mm-Wave E-band Marine Radar FAQ
1. What is the main purpose of E-band short-range marine radar?
The E-band marine radar is intended to work as the obstacle sensor for installation on any vessel which operates under poor visibility conditions. This especially includes tugs, rescue vessels, ocean-class yachts, ferries (including high-speed ones), cruise ships, gas carriers and other vessels with dangerous goods, icebreakers and ice-class commercial ships, as well as any vessels with an automated collision-free navigation system or almost driverless autonomous ships.
Another radar application is navigating through the marina or port waters to bring vessels, including large yachts to the mooring safely. The radar has a digital output for integration with the vessel’s auto-steering system. This allows automatic mooring with high precision manoeuvring.
2. What is the detection range of E-band ultra-short-range marine radar?
SDM360-76 radar measures the distance between your vessel and possible obstacles (other vessels around, port facilities, coastline, rocks, etc.) within the max range from 0 to 600 m (0-0.324 nmi) with high accuracy of ±7.5 cm. The range can be changed by radar software, for example, set to 0-300 m (0 to 0.162 nmi) or to as low as 0-100 m (0-0.054 nmi) depending on the current environments around and the size/speed of the vessel. The shorter the range of the radar is, the more detailed picture it shows.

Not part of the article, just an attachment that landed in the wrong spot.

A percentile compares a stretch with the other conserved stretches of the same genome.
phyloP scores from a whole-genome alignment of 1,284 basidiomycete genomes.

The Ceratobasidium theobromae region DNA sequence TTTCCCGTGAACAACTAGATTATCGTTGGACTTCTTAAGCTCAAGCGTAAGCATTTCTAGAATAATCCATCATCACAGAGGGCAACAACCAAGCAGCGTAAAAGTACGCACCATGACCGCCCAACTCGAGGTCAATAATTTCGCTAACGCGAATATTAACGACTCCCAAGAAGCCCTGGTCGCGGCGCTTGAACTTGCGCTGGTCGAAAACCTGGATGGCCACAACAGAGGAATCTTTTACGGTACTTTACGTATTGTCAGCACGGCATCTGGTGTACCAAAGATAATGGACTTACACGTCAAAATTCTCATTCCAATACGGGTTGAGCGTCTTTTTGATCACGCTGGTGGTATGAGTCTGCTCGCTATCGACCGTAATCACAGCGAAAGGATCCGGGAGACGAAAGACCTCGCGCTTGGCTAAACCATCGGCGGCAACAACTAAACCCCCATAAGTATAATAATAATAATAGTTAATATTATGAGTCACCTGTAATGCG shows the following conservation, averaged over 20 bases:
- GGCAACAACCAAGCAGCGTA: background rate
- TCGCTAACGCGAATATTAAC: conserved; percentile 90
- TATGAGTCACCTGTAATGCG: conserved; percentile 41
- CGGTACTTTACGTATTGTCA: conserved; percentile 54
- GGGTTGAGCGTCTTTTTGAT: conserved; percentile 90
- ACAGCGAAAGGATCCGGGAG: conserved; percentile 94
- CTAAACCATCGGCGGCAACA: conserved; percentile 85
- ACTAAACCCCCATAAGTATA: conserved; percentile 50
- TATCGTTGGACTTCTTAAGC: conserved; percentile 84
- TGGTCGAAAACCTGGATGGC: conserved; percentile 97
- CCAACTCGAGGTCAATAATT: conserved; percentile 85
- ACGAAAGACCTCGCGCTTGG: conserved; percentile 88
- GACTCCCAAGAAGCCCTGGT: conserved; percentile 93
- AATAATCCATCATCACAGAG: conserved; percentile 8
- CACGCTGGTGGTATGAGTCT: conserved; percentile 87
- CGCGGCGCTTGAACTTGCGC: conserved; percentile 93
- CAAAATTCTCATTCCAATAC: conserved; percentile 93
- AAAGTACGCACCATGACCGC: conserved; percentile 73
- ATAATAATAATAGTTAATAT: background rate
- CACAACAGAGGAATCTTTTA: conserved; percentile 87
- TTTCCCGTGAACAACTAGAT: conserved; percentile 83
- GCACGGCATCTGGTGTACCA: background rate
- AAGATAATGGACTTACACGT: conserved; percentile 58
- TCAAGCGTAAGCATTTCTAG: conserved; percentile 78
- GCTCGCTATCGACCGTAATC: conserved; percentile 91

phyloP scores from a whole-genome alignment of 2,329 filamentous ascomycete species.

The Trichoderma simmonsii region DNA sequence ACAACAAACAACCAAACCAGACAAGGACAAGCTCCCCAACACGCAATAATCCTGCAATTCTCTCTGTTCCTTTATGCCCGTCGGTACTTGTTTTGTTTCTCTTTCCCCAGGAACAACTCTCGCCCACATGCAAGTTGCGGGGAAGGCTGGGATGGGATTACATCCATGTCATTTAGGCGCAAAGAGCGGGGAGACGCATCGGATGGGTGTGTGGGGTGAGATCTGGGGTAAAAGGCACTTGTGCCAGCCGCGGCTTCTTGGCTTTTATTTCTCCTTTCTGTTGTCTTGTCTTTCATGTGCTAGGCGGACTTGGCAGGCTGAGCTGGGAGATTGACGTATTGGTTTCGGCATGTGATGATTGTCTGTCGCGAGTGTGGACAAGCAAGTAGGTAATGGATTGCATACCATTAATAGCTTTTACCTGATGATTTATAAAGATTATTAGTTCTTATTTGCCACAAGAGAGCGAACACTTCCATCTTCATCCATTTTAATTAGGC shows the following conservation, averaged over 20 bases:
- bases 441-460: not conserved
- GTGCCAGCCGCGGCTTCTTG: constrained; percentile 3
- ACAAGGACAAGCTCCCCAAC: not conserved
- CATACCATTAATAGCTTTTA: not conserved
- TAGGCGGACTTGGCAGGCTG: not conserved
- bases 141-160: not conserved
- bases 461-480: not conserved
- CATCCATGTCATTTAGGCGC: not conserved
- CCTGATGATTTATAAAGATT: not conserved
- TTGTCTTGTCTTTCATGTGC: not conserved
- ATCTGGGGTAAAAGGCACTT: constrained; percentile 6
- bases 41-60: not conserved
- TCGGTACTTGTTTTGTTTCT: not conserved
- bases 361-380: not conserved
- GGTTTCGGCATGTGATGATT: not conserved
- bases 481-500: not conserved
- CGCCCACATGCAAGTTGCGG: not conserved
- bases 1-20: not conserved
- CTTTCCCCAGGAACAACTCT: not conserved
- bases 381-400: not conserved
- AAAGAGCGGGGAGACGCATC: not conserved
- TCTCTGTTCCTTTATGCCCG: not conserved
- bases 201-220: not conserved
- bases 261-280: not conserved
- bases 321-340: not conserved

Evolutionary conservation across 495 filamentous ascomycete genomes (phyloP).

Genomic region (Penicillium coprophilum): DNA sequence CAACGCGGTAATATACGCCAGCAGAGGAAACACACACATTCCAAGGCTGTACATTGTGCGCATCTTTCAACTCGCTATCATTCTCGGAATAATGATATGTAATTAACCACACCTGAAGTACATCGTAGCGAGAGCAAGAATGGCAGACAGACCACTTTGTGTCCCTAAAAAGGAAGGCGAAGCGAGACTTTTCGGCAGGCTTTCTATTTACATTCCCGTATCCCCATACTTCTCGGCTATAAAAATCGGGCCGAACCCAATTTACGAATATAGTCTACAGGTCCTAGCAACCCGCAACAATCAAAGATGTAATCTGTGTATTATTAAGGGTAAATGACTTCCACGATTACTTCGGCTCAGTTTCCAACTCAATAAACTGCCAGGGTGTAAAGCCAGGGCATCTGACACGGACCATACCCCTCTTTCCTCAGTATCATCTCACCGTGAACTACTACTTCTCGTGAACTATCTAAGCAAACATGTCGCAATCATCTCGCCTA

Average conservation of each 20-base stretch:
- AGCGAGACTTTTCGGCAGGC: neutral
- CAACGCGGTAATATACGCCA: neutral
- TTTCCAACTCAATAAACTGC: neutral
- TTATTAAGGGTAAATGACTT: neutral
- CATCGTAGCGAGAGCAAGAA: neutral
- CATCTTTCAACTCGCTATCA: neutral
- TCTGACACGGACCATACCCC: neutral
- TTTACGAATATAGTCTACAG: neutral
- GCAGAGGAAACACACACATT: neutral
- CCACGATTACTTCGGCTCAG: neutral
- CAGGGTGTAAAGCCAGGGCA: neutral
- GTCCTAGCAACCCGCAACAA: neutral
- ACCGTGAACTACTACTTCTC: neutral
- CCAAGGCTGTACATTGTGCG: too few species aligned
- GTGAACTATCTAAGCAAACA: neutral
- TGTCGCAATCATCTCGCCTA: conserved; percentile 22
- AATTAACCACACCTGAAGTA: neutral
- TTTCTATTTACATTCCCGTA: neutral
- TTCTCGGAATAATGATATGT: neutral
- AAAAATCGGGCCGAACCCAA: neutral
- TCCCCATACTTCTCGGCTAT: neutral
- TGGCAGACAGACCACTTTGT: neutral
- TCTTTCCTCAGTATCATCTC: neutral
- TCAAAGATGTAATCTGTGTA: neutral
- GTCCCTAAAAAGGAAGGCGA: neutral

ELVA-1 SDM360-76 E-band radar’s task is to show the detailed radar picture as closely around the vessel as possible, not to look for distant targets. For long-range target detection, the S-band and X-band radars have to be used.
3. What is the blind spot of a 76 GHz E-band marine radar?
The radar has a zero blind spot, and such characteristics are very valued in the industry. The ability to see a radar picture within a few meters of the side is especially important for offshore tugboats that help in the mooring of large vessels with dangerous cargo such as liquefied natural gas (LNG).
There are other tasks in which the absence of a short-range radar blind spot is of great importance. This is, for example, the icebreaker’s work on skirting the ice around the escorted vessel. This requires the icebreaker to pass almost exactly along the side of the escorted vessel. When breaking up ice in the sea or river, there is often very strong steam over the water, and it is difficult for the helmsman to know how close the icebreaker is to the other vessel and prevent a collision. Neither video cameras nor laser rangefinders will help here because of the fog and steam. Only E-band radar can do the job.